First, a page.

“Sometimes it’s better not to have the ambassador know,” Hersh said. He claimed that U.S. forces based in Afghanistan where they are fighting the resurgent Islamist Taliban had also carried out incursions into Iran.

According to Hersh’s New Yorker article, his claims will not spark any angry investigation by the Democrat-controlled 110th Congress because Democratic leaders on Capitol Hill were informed of the operations in advance and approved them.

If Hersh’s report is confirmed, it could increase tensions between the United States and Iran and the dangers of an outbreak of hostilities between them: Fears that the U.S. Air Force or the Israelis will launch a pre-emptive air attack on Iran’s nuclear facilities before President Bush leaves office in January 2009 are regarded as one of the most powerful forces propelling global oil prices and domestic U.S. gasoline prices to record levels. The global oil price hit a new high of more than $142 a barrel last week.

Hersh’s article was also significant because it claimed that senior U.S. Army generals had opposed the policy of seeking to destabilize Iran.

The U.S. Army and Marine Corps currently have around 160,000 troops operating mostly in central Iraq, where they have enjoyed considerable success in the past year and a half in suppressing extreme Islamist guerrillas operating in the center of the country. However, the land supply lines for the U.S. ground forces in Iraq go through the south of the country, where 60 percent of Iraq’s Shiite majority lives. A full-scale war between the United States and Iran runs the risk of inciting the Shiite militias that control southern Iraq to try and cut off those roads for U.S. Army supply columns.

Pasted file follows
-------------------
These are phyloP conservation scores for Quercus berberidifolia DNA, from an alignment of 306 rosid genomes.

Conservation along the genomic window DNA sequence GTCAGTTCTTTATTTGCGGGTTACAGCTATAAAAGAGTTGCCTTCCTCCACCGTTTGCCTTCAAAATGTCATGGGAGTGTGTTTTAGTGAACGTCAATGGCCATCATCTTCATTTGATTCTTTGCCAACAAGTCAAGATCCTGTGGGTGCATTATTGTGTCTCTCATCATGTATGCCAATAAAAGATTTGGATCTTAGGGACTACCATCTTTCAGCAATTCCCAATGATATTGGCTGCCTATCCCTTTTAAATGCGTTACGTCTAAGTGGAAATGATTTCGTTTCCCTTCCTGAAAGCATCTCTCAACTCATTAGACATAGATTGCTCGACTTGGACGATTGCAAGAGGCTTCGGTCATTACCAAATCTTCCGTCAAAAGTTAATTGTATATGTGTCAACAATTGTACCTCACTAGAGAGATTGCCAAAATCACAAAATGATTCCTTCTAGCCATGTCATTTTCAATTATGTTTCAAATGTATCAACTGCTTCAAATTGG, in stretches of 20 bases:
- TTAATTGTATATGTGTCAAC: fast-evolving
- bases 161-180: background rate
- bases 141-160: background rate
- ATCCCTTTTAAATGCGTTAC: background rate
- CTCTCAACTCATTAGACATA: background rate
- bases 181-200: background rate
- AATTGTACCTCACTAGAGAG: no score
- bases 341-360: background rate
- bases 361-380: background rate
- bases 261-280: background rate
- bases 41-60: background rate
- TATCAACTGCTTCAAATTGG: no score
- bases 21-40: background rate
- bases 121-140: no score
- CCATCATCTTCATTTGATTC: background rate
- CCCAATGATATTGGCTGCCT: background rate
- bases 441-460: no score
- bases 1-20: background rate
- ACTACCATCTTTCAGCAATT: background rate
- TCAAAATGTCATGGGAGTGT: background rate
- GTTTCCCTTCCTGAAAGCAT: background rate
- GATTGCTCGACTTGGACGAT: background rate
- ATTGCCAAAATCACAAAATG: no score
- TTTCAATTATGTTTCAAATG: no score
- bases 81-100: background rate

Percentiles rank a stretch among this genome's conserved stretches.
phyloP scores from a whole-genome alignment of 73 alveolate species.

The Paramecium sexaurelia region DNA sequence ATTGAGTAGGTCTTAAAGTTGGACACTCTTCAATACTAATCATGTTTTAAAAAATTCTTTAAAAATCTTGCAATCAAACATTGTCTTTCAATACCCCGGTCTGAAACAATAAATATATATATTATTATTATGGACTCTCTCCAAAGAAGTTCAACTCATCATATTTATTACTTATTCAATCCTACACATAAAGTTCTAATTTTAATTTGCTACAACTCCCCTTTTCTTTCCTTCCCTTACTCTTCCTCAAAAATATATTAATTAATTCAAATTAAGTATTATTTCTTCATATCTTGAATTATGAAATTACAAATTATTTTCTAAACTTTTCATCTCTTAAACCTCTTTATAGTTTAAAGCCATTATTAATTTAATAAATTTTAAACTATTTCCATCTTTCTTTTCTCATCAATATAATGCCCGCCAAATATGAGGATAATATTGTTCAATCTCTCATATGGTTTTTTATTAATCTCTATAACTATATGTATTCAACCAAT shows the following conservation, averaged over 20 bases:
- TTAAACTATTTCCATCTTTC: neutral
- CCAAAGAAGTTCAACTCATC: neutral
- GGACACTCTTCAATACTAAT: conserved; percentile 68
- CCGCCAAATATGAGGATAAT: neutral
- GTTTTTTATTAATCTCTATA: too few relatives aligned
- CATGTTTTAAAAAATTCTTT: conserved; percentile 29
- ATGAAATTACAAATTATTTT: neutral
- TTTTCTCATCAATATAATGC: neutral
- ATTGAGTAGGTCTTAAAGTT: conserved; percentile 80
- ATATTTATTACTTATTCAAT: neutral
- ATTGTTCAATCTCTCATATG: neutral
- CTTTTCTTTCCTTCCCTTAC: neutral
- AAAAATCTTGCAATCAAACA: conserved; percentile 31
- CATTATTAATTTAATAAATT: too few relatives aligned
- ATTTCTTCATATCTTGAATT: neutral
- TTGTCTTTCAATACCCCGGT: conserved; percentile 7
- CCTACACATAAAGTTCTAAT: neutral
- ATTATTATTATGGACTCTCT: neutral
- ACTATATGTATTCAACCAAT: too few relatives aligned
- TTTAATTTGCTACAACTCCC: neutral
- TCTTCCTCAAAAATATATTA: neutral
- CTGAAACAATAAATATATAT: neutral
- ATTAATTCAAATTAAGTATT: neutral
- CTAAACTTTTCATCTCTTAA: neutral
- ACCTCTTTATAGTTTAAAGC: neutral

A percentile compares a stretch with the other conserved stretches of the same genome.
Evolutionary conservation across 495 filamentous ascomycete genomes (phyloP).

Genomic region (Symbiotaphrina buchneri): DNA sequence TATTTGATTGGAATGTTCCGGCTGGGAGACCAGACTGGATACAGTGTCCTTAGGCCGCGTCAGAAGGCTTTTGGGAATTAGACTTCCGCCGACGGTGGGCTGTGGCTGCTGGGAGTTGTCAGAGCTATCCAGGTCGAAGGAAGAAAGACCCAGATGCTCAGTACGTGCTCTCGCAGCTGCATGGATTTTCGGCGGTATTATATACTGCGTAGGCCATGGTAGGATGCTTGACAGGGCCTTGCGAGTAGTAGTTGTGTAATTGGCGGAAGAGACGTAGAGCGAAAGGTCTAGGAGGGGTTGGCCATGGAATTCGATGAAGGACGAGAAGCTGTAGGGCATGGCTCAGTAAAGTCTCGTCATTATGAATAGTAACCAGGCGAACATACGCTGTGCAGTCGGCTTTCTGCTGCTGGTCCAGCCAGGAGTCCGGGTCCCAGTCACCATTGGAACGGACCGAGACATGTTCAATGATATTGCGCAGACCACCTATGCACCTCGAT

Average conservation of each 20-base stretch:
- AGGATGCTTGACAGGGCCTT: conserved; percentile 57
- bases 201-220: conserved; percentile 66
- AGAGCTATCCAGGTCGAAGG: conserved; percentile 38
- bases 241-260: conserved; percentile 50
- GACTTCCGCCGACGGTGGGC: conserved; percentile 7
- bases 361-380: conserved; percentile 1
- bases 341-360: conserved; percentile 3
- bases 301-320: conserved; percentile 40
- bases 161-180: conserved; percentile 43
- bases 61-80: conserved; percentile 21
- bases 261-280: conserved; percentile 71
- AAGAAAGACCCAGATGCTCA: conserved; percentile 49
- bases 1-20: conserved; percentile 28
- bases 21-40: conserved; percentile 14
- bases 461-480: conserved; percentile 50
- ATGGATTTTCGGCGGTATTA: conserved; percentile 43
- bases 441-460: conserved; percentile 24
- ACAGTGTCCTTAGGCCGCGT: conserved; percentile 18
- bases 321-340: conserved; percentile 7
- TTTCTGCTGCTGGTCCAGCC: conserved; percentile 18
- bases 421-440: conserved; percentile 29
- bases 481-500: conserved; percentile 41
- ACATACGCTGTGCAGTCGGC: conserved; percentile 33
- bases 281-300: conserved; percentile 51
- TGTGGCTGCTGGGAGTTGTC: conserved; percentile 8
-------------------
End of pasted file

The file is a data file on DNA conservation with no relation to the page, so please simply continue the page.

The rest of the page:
The three most recently retired four-star heads of U.S. Central Command, which directs military operations in the Iraq theater, have all publicly opposed any pre-emptive air attack on Iranian nuclear facilities. They are Adm. William “Fox” Fallon, Gen. John Abizaid and Gen. Anthony Zinni.

Most Middle East experts are highly skeptical that Iranians would support exiled dissident groups and leaders that the Bush administration has been favoring. They note that similarly unrealistic hopes surrounded the Iraqi National Congress of Ahmed Chalabi. Senior Bush policymakers were convinced before the 2003 invasion to topple Iraqi dictator Saddam Hussein that millions of Iraqis would flock to Chalabi’s support. They didn’t.

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By- Suzie-Q @ 12:05 PM MST

McCain Backer’s Firm Pleaded Guilty To Funding Terrorist Group In Colombia

Huffington Post- Nico Pitney

July 2, 2008 03:07 AM

The co-host of a recent top-dollar fundraiser for Sen. John McCain oversaw the payment of roughly $1.7 million to a Colombian paramilitary group that is today designated a terrorist organization by the United States.